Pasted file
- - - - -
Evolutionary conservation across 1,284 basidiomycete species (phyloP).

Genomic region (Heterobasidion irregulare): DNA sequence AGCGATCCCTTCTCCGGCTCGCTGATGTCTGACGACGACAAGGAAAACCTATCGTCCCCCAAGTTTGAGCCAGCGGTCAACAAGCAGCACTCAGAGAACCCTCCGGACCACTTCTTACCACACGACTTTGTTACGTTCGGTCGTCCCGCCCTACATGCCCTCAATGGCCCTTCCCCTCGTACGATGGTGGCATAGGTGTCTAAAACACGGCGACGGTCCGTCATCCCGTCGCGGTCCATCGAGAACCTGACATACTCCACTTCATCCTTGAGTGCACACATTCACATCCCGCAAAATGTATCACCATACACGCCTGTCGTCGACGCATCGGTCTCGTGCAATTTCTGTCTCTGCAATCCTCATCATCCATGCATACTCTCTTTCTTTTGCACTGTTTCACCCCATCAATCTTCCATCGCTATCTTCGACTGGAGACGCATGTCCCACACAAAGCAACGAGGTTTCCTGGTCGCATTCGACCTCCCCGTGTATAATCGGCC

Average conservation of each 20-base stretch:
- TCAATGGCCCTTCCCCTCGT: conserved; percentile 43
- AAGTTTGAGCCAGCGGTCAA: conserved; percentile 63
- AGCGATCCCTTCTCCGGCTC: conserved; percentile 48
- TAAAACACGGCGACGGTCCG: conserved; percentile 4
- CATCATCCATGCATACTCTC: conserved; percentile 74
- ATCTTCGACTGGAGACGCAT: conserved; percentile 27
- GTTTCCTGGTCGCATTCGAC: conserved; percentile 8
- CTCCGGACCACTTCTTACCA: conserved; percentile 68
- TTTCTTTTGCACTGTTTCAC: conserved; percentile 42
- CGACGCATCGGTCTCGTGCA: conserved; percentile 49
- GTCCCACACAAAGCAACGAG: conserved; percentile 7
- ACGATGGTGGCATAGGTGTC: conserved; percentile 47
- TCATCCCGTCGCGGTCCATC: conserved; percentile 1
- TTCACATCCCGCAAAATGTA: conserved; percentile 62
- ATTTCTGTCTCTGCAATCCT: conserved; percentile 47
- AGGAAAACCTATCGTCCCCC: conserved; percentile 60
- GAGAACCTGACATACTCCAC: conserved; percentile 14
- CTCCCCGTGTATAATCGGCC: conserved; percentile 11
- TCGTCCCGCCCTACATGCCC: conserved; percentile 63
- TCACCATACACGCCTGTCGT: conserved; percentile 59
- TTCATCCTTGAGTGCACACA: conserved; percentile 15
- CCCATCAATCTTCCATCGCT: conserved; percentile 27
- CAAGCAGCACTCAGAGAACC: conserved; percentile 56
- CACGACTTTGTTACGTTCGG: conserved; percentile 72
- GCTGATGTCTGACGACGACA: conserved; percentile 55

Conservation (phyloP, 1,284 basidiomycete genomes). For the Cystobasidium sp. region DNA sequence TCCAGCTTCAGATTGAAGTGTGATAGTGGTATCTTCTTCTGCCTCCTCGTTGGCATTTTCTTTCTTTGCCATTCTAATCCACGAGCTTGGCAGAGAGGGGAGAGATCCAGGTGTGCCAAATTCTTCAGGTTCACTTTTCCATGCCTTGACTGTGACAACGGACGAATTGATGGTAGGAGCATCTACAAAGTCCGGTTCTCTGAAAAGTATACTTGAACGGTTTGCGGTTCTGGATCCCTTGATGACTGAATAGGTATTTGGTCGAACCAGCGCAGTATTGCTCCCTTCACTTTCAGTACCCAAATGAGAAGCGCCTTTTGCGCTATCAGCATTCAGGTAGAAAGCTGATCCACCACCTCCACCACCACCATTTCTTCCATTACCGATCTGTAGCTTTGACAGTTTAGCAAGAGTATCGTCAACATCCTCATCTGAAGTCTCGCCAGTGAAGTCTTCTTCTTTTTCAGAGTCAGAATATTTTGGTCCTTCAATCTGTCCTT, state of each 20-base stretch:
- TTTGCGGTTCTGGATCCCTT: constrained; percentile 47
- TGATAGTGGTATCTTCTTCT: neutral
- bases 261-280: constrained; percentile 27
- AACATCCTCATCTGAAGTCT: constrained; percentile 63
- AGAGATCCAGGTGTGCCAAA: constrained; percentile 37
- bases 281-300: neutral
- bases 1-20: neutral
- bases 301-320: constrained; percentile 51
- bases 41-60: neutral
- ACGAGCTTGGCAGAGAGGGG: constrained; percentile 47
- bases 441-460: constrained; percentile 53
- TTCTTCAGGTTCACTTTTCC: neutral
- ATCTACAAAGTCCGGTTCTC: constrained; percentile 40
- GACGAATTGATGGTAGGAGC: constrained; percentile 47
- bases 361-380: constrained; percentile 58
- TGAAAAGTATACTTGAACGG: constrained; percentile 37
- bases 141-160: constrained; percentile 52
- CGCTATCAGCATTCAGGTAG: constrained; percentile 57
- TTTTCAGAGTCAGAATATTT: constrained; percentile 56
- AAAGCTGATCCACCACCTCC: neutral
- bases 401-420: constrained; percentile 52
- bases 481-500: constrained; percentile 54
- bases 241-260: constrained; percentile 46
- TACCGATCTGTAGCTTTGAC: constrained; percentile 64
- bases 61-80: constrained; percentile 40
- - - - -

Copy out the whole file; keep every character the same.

Evolutionary conservation across 1,284 basidiomycete species (phyloP).

Genomic region (Heterobasidion irregulare): DNA sequence AGCGATCCCTTCTCCGGCTCGCTGATGTCTGACGACGACAAGGAAAACCTATCGTCCCCCAAGTTTGAGCCAGCGGTCAACAAGCAGCACTCAGAGAACCCTCCGGACCACTTCTTACCACACGACTTTGTTACGTTCGGTCGTCCCGCCCTACATGCCCTCAATGGCCCTTCCCCTCGTACGATGGTGGCATAGGTGTCTAAAACACGGCGACGGTCCGTCATCCCGTCGCGGTCCATCGAGAACCTGACATACTCCACTTCATCCTTGAGTGCACACATTCACATCCCGCAAAATGTATCACCATACACGCCTGTCGTCGACGCATCGGTCTCGTGCAATTTCTGTCTCTGCAATCCTCATCATCCATGCATACTCTCTTTCTTTTGCACTGTTTCACCCCATCAATCTTCCATCGCTATCTTCGACTGGAGACGCATGTCCCACACAAAGCAACGAGGTTTCCTGGTCGCATTCGACCTCCCCGTGTATAATCGGCC

Average conservation of each 20-base stretch:
- TCAATGGCCCTTCCCCTCGT: conserved; percentile 43
- AAGTTTGAGCCAGCGGTCAA: conserved; percentile 63
- AGCGATCCCTTCTCCGGCTC: conserved; percentile 48
- TAAAACACGGCGACGGTCCG: conserved; percentile 4
- CATCATCCATGCATACTCTC: conserved; percentile 74
- ATCTTCGACTGGAGACGCAT: conserved; percentile 27
- GTTTCCTGGTCGCATTCGAC: conserved; percentile 8
- CTCCGGACCACTTCTTACCA: conserved; percentile 68
- TTTCTTTTGCACTGTTTCAC: conserved; percentile 42
- CGACGCATCGGTCTCGTGCA: conserved; percentile 49
- GTCCCACACAAAGCAACGAG: conserved; percentile 7
- ACGATGGTGGCATAGGTGTC: conserved; percentile 47
- TCATCCCGTCGCGGTCCATC: conserved; percentile 1
- TTCACATCCCGCAAAATGTA: conserved; percentile 62
- ATTTCTGTCTCTGCAATCCT: conserved; percentile 47
- AGGAAAACCTATCGTCCCCC: conserved; percentile 60
- GAGAACCTGACATACTCCAC: conserved; percentile 14
- CTCCCCGTGTATAATCGGCC: conserved; percentile 11
- TCGTCCCGCCCTACATGCCC: conserved; percentile 63
- TCACCATACACGCCTGTCGT: conserved; percentile 59
- TTCATCCTTGAGTGCACACA: conserved; percentile 15
- CCCATCAATCTTCCATCGCT: conserved; percentile 27
- CAAGCAGCACTCAGAGAACC: conserved; percentile 56
- CACGACTTTGTTACGTTCGG: conserved; percentile 72
- GCTGATGTCTGACGACGACA: conserved; percentile 55

Conservation (phyloP, 1,284 basidiomycete genomes). For the Cystobasidium sp. region DNA sequence TCCAGCTTCAGATTGAAGTGTGATAGTGGTATCTTCTTCTGCCTCCTCGTTGGCATTTTCTTTCTTTGCCATTCTAATCCACGAGCTTGGCAGAGAGGGGAGAGATCCAGGTGTGCCAAATTCTTCAGGTTCACTTTTCCATGCCTTGACTGTGACAACGGACGAATTGATGGTAGGAGCATCTACAAAGTCCGGTTCTCTGAAAAGTATACTTGAACGGTTTGCGGTTCTGGATCCCTTGATGACTGAATAGGTATTTGGTCGAACCAGCGCAGTATTGCTCCCTTCACTTTCAGTACCCAAATGAGAAGCGCCTTTTGCGCTATCAGCATTCAGGTAGAAAGCTGATCCACCACCTCCACCACCACCATTTCTTCCATTACCGATCTGTAGCTTTGACAGTTTAGCAAGAGTATCGTCAACATCCTCATCTGAAGTCTCGCCAGTGAAGTCTTCTTCTTTTTCAGAGTCAGAATATTTTGGTCCTTCAATCTGTCCTT, state of each 20-base stretch:
- TTTGCGGTTCTGGATCCCTT: constrained; percentile 47
- TGATAGTGGTATCTTCTTCT: neutral
- bases 261-280: constrained; percentile 27
- AACATCCTCATCTGAAGTCT: constrained; percentile 63
- AGAGATCCAGGTGTGCCAAA: constrained; percentile 37
- bases 281-300: neutral
- bases 1-20: neutral
- bases 301-320: constrained; percentile 51
- bases 41-60: neutral
- ACGAGCTTGGCAGAGAGGGG: constrained; percentile 47
- bases 441-460: constrained; percentile 53
- TTCTTCAGGTTCACTTTTCC: neutral
- ATCTACAAAGTCCGGTTCTC: constrained; percentile 40
- GACGAATTGATGGTAGGAGC: constrained; percentile 47
- bases 361-380: constrained; percentile 58
- TGAAAAGTATACTTGAACGG: constrained; percentile 37
- bases 141-160: constrained; percentile 52
- CGCTATCAGCATTCAGGTAG: constrained; percentile 57
- TTTTCAGAGTCAGAATATTT: constrained; percentile 56
- AAAGCTGATCCACCACCTCC: neutral
- bases 401-420: constrained; percentile 52
- bases 481-500: constrained; percentile 54
- bases 241-260: constrained; percentile 46
- TACCGATCTGTAGCTTTGAC: constrained; percentile 64
- bases 61-80: constrained; percentile 40